Brown implores Raiders to stop bickering

ALAMEDA, Calif. -- As the longest-tenured member of the
Oakland Raiders, Tim Brown decided it was about time he talked to
his frustrated teammates.

The message: Shut up and play.

Brown addressed the Raiders (2-6) this week in an effort to get
them back on track after the franchise's worst start in 39 years
and the public criticism cornerback Charles Woodson had of
second-year coach Bill Callahan.

Callahan initiated a meeting with Woodson on Wednesday, saying
they worked things out. Woodson called Callahan stubborn and said
he had lost control of his team and that the Raiders were falling
apart. He last went off after Oakland's 23-13 loss at Detroit last

"There will be no more comments about all this stuff that has
been happening," said the 37-year-old Brown, who's been with the
Raiders since they drafted him in the first round in 1988. "I
think that was the right thing to do, the smart thing to do, and
the best thing to do for this team, which is more important.

"Talk about football, talk about the Jets, talk about football
games, but all this other stuff is not going to get us anywhere at
this particular point."

The Raiders have been looking for leadership at a time they seem
so vulnerable. Quarterback Rich Gannon is injured, and so is backup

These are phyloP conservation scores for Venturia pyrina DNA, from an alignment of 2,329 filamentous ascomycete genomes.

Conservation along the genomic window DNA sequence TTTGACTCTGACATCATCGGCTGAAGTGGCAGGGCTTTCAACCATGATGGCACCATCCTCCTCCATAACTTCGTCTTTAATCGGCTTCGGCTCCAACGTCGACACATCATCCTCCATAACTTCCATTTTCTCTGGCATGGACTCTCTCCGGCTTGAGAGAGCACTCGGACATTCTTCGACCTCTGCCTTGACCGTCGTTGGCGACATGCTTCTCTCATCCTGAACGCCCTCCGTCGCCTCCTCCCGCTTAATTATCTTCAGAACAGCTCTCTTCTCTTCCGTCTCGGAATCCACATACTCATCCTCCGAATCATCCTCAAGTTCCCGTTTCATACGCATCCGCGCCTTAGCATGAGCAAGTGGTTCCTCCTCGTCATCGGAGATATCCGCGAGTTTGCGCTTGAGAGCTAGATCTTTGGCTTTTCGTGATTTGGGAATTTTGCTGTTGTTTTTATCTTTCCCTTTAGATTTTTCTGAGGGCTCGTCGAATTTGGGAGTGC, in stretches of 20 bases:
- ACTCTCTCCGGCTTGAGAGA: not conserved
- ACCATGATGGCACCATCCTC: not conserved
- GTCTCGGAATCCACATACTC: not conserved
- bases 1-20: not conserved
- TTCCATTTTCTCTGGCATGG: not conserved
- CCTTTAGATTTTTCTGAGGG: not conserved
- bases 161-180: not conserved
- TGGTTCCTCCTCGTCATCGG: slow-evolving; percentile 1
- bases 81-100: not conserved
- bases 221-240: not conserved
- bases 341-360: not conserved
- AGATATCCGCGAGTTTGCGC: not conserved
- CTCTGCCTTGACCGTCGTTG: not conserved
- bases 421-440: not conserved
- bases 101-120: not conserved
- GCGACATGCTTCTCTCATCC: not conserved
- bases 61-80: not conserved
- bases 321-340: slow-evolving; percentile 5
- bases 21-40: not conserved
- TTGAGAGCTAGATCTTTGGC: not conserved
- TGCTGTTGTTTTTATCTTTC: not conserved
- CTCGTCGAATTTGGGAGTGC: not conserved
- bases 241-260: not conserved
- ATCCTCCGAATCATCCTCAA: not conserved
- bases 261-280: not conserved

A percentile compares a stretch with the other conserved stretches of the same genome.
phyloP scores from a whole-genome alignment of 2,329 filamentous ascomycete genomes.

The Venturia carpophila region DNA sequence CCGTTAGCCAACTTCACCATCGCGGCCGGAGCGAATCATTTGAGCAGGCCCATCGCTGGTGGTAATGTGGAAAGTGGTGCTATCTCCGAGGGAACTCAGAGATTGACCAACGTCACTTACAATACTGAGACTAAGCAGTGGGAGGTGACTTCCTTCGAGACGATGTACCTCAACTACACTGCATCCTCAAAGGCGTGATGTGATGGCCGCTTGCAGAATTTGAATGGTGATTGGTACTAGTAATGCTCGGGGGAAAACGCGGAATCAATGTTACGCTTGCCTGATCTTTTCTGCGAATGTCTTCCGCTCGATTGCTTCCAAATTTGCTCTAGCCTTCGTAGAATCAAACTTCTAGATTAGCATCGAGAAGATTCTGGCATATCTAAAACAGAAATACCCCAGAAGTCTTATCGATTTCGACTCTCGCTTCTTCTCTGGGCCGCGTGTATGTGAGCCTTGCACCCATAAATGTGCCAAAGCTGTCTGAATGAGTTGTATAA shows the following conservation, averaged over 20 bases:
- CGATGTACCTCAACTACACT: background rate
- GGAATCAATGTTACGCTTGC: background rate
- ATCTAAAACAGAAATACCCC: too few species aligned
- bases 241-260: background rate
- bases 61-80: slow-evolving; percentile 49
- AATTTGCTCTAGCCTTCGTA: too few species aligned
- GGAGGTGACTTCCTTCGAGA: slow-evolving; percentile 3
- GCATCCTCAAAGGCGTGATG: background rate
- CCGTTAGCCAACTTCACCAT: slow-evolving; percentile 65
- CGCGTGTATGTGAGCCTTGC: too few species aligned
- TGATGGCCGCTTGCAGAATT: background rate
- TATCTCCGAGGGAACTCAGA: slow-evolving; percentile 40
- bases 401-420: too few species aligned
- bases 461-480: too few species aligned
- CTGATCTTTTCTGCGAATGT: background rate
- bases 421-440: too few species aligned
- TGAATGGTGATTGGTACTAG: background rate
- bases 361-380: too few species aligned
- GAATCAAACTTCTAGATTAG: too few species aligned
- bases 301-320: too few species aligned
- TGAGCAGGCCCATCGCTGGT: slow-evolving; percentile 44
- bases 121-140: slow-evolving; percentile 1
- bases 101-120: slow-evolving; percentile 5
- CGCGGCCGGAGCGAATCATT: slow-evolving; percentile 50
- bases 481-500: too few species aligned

Marques Tuiasosopo, leaving third-stringer Rick Mirer to start
Sunday's game against the New York Jets. Many vocal members of
Oakland's offensive line -- Mo Collins, Frank Middleton and Lincoln
Kennedy -- have been battling injuries. So have several defensive
stars, such as John Parrella and Dana Stubblefield.

"You can say whatever you want to say in this locker room,
there's freedom of speech," Middleton said. "Nobody is mad at
C-Wood and nobody is mad at Bill Callahan. They're two guys who
have different feelings about each other. I'll leave it at that."

Brown believes the Raiders were approaching "a very divisive
situation" only eight games removed from their Super Bowl loss to
Tampa Bay. The Raiders are off to their worst start since beginning
1-6-1 in 1964.

"I have seen some divisive situations around here," Brown
said. "And at this point in my career, I do not want to be going
through that kind of stuff. It wasn't just me. There were other
guys speaking, too. I think at some point you have got to trust a
veteran's judgment in that kind of a situation. It's not like
you've got people who want to run to the microphone and say things.
We don't have that going on."

Brown even offered to let his teammates blame him for all the
problems instead of their coaches or other players. About 10 of the
Raiders watched the Patriots-Broncos Monday night game at Brown's

What Brown doesn't want to see is the Raiders picking sides,
because that's when things could really fall apart.

"It is a tough, tough position to be in -- it's like you are
siding with the coach or you are siding with the player, and that's
just not cool," he said. "The only way to not be in that position
is to not even talk about it. Otherwise you are going to find
yourself on one side of the fence. It's hard to straddle the fence
in this type situation. You can't straddle the fence."

Other veterans agree they have to set an example.

"Sometimes it's as subtle as you walk in and say, 'I feel
great,' and it has an impact," defensive end Trace Armstrong said.
"Then all of a sudden they say, 'I feel good, too.'''